W.Va. author offers retirement advice

September 05, 2000

W.Va. author offers retirement advice

By DAVE McMILLION / Staff Writer, Charles Town

photo: JOE CROCETTA/ staff photographer

Ellen HoffmanSHEPHERDSTOWN, W.Va. - Local financial writer Ellen Hoffman has released her second book to help people deal with the often intimidating task of managing their financial future.


Hoffman, who gives advice on how to understand pension plans, 401(k) plans, the stock market, insurance and Social Security, has been crisscrossing the country promoting her latest book, "The Retirement Catch-Up Guide," since it arrived in bookstores two months ago.

Hoffman has been featured in newspapers such as the Los Angeles Times and on television and radio shows from New York to Minnesota. On July 31, she was interviewed on the "Today Show.""The Retirement Catch-Up Guide" carries much the same message as her first one: That many people don't understand the financial ramifications of failing to plan for retirement.


Despite a booming economy when 20-year-olds are becoming millionaires, 46 percent of Americans have saved less than $10,000 for retirement, according to Newmarket Press, the New York publishing firm that is printing Hoffman's book.

About 76 percent of pre-retirees do not feel confident they have enough money for retirement, according to the firm.

In her first book, "Bankroll Your Future: How to Get the Most From the Government for Your Retirement Years," Hoffman briefed readers on what they need to know about 401(k) plans, Medicare, insurance and other issues to formulate a retirement plan.

Hoffman said "The Retirement Catch-Up Guide" is a good follow-up to her first book because it details the life stories of 54 people who have taken matters into their own hands to improve their financial outlooks.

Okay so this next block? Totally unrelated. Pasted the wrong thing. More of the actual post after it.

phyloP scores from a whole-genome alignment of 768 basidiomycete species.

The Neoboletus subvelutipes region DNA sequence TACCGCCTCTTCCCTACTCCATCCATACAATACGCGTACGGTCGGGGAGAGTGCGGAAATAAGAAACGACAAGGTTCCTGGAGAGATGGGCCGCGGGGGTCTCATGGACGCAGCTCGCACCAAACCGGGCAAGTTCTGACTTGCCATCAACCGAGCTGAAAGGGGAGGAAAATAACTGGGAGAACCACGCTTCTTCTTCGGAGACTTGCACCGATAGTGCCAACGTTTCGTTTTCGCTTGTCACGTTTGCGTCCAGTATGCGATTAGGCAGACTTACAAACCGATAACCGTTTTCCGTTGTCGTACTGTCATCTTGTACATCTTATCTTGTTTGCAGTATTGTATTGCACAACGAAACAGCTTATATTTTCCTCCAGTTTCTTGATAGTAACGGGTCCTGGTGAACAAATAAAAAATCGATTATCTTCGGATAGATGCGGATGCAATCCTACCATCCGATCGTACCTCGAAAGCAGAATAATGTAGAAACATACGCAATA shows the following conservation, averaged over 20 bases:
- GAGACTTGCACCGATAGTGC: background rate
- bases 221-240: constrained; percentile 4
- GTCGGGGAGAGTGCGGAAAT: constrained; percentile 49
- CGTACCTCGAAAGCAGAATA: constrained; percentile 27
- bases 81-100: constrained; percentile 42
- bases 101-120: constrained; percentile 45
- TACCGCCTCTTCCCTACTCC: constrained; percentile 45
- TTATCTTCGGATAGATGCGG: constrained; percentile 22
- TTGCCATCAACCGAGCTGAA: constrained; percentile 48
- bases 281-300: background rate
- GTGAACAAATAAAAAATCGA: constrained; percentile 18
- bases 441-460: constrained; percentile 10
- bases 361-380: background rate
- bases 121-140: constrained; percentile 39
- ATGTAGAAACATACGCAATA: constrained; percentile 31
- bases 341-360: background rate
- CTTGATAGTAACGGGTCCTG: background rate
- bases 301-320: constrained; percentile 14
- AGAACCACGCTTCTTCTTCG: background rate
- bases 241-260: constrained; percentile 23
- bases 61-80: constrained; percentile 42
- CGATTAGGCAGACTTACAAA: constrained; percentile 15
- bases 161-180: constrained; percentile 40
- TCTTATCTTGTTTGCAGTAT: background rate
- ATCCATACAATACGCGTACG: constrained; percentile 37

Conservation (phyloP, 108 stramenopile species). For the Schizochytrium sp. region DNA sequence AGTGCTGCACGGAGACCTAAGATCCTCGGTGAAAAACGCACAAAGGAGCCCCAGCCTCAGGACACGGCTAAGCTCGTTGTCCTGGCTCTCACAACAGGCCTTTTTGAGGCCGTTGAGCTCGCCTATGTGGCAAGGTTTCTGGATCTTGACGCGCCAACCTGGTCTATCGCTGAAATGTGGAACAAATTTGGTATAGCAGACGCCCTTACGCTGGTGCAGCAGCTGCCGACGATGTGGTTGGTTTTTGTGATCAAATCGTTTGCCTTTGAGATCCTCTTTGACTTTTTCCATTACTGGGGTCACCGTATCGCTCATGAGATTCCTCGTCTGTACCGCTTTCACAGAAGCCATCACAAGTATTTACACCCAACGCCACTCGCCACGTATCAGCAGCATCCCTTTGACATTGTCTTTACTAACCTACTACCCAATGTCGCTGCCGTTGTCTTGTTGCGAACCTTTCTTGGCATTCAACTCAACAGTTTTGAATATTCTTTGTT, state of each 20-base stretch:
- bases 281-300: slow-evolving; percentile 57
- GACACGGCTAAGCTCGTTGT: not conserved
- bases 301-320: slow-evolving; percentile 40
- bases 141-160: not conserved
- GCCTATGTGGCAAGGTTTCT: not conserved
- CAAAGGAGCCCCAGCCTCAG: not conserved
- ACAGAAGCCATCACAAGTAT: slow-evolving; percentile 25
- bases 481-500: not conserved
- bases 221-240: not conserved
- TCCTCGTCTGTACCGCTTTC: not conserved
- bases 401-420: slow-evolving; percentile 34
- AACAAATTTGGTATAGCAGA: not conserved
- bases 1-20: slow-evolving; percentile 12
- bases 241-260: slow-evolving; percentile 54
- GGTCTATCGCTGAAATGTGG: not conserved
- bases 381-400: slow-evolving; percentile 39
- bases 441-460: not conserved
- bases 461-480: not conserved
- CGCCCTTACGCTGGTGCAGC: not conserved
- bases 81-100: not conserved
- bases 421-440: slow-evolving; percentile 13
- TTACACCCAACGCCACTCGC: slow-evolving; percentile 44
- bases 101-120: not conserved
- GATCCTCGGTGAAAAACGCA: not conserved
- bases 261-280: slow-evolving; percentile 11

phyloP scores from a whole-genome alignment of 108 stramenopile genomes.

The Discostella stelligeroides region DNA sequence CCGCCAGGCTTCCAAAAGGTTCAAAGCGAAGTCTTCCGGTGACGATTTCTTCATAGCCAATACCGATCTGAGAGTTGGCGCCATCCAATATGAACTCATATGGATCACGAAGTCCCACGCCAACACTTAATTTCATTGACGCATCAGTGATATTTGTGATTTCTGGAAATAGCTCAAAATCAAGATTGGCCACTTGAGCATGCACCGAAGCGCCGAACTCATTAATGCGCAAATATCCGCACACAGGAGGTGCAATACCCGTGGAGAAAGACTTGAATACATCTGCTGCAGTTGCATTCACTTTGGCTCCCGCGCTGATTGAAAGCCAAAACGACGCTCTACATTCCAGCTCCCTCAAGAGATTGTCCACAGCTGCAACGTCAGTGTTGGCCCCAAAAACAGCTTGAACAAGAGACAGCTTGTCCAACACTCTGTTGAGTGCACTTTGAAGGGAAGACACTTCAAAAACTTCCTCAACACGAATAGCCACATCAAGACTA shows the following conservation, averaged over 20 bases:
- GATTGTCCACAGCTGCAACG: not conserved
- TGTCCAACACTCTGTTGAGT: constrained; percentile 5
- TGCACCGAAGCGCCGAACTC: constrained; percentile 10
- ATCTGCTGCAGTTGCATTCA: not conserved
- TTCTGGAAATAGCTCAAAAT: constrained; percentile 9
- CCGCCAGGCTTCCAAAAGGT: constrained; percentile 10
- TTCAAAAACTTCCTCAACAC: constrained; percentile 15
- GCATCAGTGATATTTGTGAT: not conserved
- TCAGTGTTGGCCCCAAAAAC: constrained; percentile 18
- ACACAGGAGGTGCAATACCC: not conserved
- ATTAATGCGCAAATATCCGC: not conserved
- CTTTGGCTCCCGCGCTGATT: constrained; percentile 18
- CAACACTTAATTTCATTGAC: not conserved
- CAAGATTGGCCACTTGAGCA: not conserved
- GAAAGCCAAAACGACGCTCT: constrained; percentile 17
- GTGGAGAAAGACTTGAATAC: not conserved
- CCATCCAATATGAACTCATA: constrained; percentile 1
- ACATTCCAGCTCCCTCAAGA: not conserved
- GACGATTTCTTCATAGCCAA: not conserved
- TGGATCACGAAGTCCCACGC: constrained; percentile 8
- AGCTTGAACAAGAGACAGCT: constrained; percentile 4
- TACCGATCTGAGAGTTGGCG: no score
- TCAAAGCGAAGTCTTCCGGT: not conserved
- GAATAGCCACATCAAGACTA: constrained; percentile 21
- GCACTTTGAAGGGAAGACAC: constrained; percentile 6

The stories offer everything from straight-forward advice, such as suggesting people move from cities to rural areas where property taxes are lower, to more obscure ways of finding new revenue sources.

One of the stories recounts the experience of a retired Wisconsin school teacher who did not realize she had put $600 into a pension fund early in her career. A friend of the teacher's noticed the woman's name in a list of unclaimed property that was in a newspaper.

When the teacher called state officials to find out what her unclaimed property was, she was told that her $600 pension investment had blossomed to $22,000, Hoffman said.

Another story is about a man who threw some old stock certificates in a drawer years ago, thinking they were useless because he was not sure if the business they came from still existed, Hoffman said.

The man later got a call from a stock broker who was trying to find all the shareholders of the company. The stockbroker told the man his shares were worth $10,000.

Hoffman said the message she is trying to send is that people need to keep track of all their financial investments.

The book tells readers how to free up more money by reducing credit card debt, how to reduce the number of expensive restaurant meals or how to cut back on luxury spending, such as buying a new car every other year.

"I call it downsizing your life," said Hoffman, a former Washington Post reporter who writes a retirement column for Business Week Online and has written articles for Business Week, Reader's Digest and other publications.

People who are nearing retirement age but who have realized they do not have enough money to retire can go into consulting work that draws on the knowledge they have acquired in their careers, Hoffman said.

"More and more people are not retiring cold-turkey," Hoffman said.

Hoffman's books can be found at Four Seasons Books in Shepherdstown or through

A book signing will be at the Entler Hotel in Shepherdstown Saturday from 4 p.m. to 6 p.m.

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